Published: 2019-01-10 18:01:37 BdST
The election losses present a major challenge to President Tsai Ing-wen who has come under mounting domestic criticism over her reform agenda while facing renewed threats from China, which considers the island its own.
Lai’s departure was widely expected. It is standard practice in Taiwan for leaders to go when their party loses a major election. The DPP suffered a significant defeat in November to the China-friendly opposition Kuomintang.
It is also customary for the cabinet to step down when the premier resigns.
“The time is up. I will call a special cabinet meeting tomorrow and resign along with the entire cabinet,” Lai told reporters in parliament, adding that Tsai had approved his resignation.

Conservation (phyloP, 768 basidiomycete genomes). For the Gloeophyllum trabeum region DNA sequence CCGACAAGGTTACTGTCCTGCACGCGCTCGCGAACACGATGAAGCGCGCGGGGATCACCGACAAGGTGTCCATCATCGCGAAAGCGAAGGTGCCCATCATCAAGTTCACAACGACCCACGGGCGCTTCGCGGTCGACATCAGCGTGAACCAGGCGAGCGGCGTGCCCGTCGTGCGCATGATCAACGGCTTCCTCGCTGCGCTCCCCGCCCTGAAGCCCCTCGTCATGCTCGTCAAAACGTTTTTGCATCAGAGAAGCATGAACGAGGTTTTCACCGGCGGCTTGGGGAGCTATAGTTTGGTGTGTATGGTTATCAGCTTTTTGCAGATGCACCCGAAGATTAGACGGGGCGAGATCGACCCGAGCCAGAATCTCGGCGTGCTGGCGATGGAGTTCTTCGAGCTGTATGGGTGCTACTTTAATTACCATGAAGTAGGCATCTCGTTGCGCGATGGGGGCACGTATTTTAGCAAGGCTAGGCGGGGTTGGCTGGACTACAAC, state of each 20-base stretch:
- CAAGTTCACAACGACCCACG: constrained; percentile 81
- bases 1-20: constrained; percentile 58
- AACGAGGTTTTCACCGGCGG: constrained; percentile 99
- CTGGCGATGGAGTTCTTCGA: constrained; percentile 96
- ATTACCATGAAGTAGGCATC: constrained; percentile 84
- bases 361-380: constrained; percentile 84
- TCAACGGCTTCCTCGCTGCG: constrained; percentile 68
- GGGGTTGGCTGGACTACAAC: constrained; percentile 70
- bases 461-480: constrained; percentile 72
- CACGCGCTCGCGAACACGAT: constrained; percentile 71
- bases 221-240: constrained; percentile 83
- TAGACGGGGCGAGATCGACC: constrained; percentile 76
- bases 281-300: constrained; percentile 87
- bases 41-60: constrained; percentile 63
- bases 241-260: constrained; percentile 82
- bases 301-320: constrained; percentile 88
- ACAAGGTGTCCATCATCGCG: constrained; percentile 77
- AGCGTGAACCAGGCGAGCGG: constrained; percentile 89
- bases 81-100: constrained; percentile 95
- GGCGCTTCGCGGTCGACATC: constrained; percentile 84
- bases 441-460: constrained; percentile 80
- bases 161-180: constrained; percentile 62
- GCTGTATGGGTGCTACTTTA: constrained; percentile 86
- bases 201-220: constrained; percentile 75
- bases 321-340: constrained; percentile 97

Tsai, who is also from the DPP, was expected to announce a new premier, Lai said, and ministerial appointments would follow.
Taiwan’s elected president appoints the premier, who forms the cabinet and runs the government on a day-to-day basis.
Analysts said Tsai, who faces a presidential election in about a year, must shore up public support for her policy on relations with Beijing and boost the island’s export-reliant economy in a challenging year amid the China-U.S. trade dispute.
Chinese President Xi Jinping this month threatened to use force to bring democratic Taiwan under Beijing’s rule and urged “reunification” with the island.
Xi has stepped up pressure on Taiwan since Tsai became president in 2016.
Tsai has said her administration would reflect upon on the election defeat but would stand firm to defend Taiwan’s democracy in the face of renewed Chinese threats.
Some from within the embattled leader’s party have urged Tsai not to seek re-election. She has not explicitly said whether she would run for president in 2020.
The latest tension with China is credit negative for Taiwan and would hurt the island’s economy, Moody’s said in a report this week.